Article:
“A key property of spiral arms is how tightly they wind around a galaxy,” said Michael Kuhn, an astrophysicist at Caltech and lead author of the new paper. This characteristic is measured by the arm’s pitch angle. A circle has a pitch angle of 0 degrees, and as the spiral becomes more open, the pitch angle increases. “Most models of the Milky Way suggest that the Sagittarius Arm forms a spiral that has a pitch angle of about 12 degrees, but the structure we examined really stands out at an angle of nearly 60 degrees.”

“This structure,” Kuhn told The Daily Galaxy, “has many similarities to mass condensations that appear in simulations of spiral galaxies. In these simulations, mass condensations can form due to gravitational instabilities within spiral arms, and these are sometimes stretched to extend from the arm to the inter-arm regions by the shear produced by galactic rotation. So, it’s possible that the structure we observe could either be a mass condensation within the Sagittarius arm or part of a spur extending out of an arm.”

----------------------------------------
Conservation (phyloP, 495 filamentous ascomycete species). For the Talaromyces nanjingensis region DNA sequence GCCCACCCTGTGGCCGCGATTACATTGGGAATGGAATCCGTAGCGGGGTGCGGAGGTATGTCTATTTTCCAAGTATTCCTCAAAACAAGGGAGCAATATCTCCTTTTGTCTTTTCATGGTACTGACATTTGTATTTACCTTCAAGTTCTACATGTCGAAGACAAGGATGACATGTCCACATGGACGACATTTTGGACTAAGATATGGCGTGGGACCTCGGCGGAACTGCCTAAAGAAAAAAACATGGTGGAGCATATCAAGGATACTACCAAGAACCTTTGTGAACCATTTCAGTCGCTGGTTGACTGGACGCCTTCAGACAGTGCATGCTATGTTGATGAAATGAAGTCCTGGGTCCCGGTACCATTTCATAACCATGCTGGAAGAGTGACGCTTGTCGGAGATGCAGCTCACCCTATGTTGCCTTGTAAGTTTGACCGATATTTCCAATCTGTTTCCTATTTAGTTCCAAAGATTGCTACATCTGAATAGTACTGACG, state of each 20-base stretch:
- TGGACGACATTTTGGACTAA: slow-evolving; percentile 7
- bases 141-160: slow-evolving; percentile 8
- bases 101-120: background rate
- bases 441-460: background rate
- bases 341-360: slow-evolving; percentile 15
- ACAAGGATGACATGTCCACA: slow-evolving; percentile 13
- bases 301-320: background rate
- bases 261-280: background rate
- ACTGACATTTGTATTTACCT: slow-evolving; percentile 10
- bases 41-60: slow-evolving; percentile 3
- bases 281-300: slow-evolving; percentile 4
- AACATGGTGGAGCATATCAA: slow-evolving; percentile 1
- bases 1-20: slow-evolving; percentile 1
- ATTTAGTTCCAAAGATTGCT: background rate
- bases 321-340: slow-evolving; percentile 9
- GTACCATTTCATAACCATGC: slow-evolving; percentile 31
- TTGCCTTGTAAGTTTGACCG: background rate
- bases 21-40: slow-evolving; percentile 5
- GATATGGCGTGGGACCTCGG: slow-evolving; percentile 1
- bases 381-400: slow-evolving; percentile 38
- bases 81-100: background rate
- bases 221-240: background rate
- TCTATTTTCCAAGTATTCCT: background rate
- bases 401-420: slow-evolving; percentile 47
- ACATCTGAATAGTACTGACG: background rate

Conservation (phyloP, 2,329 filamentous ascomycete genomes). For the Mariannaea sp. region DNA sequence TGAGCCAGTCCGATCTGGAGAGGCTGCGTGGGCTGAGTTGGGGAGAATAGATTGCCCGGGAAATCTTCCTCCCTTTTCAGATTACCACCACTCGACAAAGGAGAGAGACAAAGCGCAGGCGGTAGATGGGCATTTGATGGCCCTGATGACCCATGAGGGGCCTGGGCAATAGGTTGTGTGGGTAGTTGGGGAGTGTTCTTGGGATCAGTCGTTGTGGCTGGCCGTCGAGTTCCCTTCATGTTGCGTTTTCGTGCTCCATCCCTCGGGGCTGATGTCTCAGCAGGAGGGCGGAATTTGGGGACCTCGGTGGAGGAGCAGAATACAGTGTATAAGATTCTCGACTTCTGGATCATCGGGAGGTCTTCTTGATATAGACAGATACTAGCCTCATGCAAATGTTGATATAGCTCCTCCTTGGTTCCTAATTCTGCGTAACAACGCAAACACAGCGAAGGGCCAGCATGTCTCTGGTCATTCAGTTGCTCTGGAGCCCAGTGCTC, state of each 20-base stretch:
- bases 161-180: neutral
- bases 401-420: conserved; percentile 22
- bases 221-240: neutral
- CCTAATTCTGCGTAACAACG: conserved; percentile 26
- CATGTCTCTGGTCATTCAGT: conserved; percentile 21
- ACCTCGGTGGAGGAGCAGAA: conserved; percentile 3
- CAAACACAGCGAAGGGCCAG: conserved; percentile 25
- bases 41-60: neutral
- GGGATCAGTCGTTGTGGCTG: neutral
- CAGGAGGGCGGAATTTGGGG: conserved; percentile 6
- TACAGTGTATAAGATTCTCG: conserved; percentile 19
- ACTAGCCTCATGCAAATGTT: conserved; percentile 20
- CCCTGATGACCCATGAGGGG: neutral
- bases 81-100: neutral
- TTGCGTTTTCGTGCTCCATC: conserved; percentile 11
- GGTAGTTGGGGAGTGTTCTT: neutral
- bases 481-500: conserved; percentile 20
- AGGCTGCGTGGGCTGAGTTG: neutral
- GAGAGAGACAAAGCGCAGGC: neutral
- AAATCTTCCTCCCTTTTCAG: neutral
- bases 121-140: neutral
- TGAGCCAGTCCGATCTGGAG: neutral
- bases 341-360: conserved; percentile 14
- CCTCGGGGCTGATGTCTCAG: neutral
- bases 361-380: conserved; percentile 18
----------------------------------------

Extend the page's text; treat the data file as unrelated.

Similar structures – sometimes called spurs or feathers – are commonly found jutting off the arms of other spiral galaxies. For decades scientists have wondered whether our Milky Way’s spiral arms are also dotted with these structures or if they are relatively smooth.

Sagittarius Spur Harbors Four Nebula

The newly discovered feature contains four nebulae known for their breathtaking beauty: the Eagle Nebula (which contains the Pillars of Creation), the Omega Nebula, the Trifid Nebula, and the Lagoon Nebula. In the 1950s, a team of astronomers made rough distance measurements to some of the stars in these nebulae and were able to infer the existence of the Sagittarius Arm. Their work provided some of the first evidence of our galaxy’s spiral structure.